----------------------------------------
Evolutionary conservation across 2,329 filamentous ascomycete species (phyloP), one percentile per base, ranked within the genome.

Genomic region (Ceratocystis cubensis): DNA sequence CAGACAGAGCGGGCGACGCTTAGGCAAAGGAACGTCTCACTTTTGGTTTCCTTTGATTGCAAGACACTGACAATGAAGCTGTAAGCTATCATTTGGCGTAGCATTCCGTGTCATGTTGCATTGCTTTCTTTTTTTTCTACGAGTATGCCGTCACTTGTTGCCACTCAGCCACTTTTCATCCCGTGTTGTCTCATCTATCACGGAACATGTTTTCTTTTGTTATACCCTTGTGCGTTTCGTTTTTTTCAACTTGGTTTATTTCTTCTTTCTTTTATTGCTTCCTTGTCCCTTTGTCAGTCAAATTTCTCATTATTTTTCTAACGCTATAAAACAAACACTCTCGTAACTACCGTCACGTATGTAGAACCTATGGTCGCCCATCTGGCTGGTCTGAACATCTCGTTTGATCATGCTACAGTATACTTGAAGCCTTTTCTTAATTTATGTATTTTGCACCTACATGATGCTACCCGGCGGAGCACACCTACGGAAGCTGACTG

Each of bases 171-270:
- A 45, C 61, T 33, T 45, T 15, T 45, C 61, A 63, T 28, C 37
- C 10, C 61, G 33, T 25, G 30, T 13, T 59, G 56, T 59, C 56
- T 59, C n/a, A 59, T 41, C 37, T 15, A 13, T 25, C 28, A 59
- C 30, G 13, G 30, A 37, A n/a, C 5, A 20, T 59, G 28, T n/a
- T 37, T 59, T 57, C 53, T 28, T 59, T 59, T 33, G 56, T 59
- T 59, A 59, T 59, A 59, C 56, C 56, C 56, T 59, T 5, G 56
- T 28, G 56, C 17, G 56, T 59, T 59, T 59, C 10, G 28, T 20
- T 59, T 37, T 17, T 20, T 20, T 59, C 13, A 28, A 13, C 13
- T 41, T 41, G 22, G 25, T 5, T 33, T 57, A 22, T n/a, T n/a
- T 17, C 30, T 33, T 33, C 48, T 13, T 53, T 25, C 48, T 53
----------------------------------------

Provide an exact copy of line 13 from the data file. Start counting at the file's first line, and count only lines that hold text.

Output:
- T 17, C 30, T 33, T 33, C 48, T 13, T 53, T 25, C 48, T 53